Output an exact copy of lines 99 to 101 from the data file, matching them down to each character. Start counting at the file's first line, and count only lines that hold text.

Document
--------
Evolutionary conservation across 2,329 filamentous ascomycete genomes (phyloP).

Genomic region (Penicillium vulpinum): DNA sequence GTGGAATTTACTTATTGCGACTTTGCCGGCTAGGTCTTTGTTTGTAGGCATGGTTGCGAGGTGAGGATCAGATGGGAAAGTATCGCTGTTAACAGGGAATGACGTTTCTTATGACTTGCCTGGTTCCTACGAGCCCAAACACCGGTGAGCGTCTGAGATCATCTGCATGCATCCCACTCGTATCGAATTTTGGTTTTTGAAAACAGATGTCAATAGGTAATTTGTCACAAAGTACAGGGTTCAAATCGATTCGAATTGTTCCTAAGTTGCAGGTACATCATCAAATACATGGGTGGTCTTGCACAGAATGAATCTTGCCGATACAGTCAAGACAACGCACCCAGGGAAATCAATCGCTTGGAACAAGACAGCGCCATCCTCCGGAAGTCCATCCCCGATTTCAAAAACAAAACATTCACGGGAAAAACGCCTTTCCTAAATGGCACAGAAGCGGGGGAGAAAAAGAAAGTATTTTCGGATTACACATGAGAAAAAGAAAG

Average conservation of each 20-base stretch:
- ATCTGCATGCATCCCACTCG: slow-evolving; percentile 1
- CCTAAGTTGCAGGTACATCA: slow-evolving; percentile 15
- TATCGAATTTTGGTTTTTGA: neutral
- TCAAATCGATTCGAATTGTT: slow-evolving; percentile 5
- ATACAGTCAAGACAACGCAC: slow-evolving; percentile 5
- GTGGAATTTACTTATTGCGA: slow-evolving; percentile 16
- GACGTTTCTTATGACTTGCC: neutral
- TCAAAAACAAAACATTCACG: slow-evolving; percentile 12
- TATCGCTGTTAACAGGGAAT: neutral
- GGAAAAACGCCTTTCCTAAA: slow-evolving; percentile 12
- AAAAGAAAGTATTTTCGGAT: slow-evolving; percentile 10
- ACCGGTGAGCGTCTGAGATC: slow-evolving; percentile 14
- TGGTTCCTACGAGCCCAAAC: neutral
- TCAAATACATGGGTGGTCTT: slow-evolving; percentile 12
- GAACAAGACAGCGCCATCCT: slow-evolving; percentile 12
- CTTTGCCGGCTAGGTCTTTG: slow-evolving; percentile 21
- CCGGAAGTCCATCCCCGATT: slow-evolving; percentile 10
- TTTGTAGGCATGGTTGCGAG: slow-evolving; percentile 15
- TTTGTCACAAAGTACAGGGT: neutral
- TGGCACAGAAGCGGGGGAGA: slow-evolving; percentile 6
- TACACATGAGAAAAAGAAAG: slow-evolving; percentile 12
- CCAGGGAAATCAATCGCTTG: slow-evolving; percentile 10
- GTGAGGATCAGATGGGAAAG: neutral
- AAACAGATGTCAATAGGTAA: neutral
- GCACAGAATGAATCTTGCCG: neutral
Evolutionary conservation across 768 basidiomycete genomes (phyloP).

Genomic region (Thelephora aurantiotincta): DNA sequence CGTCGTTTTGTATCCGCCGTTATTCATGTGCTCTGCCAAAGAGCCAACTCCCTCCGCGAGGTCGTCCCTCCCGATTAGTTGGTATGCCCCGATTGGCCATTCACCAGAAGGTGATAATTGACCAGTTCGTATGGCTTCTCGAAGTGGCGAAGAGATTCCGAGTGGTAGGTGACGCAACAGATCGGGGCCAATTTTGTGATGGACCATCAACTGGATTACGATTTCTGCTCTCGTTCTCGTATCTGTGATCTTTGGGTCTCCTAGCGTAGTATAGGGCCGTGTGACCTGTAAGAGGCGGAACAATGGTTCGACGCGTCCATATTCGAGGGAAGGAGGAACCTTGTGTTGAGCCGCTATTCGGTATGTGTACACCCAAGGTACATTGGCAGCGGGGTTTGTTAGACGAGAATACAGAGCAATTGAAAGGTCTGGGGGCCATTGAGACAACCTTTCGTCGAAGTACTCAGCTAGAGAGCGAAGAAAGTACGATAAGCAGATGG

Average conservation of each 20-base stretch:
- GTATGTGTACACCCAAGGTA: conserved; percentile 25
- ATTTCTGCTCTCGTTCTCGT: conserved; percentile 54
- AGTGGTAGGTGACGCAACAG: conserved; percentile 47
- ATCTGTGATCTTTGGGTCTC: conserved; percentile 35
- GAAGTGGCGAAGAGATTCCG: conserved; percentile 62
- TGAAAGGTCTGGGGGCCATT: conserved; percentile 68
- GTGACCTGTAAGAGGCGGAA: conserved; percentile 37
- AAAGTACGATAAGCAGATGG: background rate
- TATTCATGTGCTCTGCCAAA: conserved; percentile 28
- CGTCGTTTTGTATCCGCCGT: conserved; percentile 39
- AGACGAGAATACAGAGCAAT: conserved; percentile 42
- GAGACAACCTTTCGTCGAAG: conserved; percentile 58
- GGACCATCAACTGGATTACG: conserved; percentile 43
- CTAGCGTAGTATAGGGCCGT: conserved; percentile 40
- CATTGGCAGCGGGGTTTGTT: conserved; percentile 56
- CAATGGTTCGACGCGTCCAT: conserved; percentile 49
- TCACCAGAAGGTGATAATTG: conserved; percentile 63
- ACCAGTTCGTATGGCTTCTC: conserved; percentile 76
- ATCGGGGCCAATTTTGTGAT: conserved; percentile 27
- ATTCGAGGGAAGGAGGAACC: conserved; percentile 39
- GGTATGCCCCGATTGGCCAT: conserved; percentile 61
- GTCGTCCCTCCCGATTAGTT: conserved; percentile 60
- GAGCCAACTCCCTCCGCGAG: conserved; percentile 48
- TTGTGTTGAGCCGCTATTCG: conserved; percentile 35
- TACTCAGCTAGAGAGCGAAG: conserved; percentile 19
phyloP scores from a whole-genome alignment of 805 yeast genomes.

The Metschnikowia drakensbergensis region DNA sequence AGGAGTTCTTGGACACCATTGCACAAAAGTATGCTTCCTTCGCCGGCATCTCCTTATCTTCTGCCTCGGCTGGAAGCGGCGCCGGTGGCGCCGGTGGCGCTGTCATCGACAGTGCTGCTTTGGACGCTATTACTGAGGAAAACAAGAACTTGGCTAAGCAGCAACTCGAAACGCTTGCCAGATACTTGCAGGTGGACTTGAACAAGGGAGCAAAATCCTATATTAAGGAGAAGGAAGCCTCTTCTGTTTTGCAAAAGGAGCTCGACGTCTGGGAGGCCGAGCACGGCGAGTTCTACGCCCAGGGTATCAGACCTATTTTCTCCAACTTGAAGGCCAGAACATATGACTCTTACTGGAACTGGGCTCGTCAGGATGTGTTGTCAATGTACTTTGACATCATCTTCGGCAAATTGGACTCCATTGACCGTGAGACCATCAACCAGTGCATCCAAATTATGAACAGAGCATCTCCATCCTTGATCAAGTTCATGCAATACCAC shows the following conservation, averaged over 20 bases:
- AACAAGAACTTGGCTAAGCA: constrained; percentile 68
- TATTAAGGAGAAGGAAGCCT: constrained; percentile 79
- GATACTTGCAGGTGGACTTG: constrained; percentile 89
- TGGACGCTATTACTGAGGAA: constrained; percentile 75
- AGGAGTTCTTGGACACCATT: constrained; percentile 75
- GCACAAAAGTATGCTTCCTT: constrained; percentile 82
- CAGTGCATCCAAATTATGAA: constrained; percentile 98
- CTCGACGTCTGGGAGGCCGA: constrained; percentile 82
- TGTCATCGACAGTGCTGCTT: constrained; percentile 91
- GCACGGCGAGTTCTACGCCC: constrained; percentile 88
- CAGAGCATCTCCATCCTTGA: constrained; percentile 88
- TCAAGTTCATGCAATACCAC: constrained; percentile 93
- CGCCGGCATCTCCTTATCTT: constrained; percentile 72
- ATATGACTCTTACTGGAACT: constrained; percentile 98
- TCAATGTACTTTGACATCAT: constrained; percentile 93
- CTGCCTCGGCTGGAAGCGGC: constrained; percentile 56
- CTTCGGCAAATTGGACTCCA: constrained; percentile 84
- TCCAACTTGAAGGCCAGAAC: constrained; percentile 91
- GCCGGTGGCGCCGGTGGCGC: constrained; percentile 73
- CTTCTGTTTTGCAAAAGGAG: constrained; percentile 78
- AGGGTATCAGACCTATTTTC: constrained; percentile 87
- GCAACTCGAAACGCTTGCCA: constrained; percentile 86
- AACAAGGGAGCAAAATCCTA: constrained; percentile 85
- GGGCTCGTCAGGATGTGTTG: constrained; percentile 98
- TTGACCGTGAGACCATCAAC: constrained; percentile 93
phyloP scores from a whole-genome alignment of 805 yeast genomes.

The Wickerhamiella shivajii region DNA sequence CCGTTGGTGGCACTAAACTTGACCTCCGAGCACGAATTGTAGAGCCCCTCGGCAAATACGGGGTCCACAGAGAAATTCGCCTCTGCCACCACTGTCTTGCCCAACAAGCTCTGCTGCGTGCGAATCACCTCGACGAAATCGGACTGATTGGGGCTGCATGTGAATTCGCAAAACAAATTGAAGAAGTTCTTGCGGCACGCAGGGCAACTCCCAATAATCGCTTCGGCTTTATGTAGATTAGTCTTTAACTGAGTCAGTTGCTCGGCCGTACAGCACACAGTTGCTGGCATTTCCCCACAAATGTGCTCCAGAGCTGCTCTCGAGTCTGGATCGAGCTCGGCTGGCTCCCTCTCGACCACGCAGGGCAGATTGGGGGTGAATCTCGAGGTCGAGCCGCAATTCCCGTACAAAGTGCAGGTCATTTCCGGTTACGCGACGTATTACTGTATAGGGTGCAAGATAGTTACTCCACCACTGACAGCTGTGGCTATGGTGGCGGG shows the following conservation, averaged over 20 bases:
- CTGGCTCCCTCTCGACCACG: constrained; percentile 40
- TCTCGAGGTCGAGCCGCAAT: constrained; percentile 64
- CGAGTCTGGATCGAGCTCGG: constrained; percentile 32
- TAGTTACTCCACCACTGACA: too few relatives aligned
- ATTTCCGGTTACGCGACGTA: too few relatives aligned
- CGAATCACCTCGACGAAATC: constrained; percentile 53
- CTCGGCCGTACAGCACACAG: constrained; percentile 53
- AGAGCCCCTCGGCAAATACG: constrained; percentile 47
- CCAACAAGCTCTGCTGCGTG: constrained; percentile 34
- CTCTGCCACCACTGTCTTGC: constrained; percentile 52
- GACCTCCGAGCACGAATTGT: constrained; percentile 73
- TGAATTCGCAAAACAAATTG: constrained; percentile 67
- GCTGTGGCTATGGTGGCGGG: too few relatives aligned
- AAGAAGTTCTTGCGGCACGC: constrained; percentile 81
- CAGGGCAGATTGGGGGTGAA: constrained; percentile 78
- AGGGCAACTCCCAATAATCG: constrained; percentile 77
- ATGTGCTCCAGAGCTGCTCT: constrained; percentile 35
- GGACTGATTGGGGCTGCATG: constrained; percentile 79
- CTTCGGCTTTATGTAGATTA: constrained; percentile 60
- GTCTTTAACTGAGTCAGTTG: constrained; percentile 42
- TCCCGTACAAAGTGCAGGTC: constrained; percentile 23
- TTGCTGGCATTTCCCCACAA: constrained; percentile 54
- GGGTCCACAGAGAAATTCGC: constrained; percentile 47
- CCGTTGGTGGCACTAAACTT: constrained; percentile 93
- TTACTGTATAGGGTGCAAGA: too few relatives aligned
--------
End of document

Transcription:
- AAGAAGTTCTTGCGGCACGC: constrained; percentile 81
- CAGGGCAGATTGGGGGTGAA: constrained; percentile 78
- AGGGCAACTCCCAATAATCG: constrained; percentile 77